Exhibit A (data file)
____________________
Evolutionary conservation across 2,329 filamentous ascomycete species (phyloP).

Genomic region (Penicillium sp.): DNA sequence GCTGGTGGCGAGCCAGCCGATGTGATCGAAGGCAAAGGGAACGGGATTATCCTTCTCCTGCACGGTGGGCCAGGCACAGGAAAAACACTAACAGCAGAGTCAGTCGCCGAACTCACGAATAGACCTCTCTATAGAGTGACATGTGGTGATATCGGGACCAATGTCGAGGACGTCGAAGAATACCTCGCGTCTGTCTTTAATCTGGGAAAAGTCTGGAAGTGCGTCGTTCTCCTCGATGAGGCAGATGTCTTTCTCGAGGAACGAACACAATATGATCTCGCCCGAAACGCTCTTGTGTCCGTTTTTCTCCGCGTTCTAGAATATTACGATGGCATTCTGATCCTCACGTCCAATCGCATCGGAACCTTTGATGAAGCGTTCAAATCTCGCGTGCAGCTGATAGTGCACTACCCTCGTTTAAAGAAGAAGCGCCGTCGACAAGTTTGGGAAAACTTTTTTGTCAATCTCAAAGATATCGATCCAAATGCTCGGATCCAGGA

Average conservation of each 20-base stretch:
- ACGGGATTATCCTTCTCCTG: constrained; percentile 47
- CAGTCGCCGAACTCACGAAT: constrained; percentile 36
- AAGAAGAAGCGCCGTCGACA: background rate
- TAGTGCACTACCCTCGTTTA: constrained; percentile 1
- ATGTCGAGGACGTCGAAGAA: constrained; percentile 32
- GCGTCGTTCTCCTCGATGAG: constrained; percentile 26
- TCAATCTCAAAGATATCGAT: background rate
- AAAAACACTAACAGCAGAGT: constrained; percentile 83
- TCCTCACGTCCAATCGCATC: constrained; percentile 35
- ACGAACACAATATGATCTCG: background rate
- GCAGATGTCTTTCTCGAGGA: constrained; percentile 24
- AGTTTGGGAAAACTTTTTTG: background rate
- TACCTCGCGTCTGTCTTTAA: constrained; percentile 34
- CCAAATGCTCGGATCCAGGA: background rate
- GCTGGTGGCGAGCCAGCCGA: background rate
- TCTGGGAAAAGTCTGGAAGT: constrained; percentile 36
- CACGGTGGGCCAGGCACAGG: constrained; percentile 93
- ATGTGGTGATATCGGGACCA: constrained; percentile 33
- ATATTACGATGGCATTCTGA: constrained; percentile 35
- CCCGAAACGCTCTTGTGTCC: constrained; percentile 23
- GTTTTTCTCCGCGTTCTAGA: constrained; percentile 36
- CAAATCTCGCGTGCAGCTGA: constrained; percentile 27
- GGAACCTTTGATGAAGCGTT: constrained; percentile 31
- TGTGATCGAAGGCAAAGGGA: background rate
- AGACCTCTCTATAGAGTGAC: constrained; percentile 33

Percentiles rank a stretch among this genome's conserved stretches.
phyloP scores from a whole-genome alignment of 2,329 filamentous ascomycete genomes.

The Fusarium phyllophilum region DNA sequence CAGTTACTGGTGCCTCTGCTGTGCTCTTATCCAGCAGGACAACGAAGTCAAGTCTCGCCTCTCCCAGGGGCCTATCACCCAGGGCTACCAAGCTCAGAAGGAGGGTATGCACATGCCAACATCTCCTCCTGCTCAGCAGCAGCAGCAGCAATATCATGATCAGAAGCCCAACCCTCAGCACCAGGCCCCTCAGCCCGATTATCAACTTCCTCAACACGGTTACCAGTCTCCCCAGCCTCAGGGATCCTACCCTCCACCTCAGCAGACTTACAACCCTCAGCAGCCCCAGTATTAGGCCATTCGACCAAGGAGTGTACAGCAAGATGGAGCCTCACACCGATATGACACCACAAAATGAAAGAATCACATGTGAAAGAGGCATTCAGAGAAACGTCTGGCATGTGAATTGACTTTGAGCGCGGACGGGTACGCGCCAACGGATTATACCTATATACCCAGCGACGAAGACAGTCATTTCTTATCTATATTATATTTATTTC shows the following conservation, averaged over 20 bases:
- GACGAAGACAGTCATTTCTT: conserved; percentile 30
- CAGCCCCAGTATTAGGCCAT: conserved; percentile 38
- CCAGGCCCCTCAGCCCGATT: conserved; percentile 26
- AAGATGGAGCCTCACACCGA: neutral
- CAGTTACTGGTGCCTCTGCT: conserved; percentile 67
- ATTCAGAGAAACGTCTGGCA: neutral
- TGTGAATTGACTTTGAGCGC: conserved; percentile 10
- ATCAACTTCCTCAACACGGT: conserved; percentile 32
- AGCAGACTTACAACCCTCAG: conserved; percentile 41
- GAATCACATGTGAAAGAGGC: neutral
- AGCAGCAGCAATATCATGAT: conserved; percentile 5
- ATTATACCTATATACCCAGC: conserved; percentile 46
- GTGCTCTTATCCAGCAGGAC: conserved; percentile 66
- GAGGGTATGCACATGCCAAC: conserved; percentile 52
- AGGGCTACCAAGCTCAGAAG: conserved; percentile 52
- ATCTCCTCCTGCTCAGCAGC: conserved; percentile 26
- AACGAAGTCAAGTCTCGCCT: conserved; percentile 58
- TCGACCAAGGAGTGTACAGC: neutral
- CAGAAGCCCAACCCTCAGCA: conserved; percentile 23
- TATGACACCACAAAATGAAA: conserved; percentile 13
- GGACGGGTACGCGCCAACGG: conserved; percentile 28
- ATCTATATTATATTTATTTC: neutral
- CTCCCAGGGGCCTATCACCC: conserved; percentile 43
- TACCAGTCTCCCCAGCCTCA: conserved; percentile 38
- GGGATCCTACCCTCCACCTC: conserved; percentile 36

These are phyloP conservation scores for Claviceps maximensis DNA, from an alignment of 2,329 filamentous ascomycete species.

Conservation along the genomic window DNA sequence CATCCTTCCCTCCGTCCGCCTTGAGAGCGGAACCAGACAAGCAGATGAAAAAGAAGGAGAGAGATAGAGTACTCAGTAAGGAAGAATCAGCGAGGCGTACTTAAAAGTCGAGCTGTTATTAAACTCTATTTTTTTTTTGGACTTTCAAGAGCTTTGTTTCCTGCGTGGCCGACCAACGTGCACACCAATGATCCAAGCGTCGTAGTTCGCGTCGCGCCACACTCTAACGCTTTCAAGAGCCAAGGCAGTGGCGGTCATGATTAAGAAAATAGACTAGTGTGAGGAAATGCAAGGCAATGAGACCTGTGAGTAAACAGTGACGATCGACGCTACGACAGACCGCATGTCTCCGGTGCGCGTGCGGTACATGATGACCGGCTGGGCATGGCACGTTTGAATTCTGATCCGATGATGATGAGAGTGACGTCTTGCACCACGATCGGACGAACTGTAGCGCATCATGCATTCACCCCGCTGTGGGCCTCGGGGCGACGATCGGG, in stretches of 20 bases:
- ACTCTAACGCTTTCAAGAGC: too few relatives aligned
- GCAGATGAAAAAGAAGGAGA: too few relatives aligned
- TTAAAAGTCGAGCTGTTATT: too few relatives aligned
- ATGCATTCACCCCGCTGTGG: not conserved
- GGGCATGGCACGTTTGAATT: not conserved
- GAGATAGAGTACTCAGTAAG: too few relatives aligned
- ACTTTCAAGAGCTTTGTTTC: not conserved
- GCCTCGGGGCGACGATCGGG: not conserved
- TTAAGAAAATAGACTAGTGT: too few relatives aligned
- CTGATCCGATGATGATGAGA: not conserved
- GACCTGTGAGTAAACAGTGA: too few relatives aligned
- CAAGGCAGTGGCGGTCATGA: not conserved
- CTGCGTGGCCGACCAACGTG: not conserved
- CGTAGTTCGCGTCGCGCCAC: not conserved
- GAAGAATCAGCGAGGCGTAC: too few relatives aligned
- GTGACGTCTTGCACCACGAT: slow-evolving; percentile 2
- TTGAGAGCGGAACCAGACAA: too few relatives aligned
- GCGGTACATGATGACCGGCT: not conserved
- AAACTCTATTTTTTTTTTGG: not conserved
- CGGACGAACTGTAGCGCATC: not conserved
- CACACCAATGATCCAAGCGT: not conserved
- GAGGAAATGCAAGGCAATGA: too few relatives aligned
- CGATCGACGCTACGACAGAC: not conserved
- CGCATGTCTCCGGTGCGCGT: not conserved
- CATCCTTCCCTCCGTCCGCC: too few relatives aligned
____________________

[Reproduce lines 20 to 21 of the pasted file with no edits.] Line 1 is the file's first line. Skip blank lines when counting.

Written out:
- CACGGTGGGCCAGGCACAGG: constrained; percentile 93
- ATGTGGTGATATCGGGACCA: constrained; percentile 33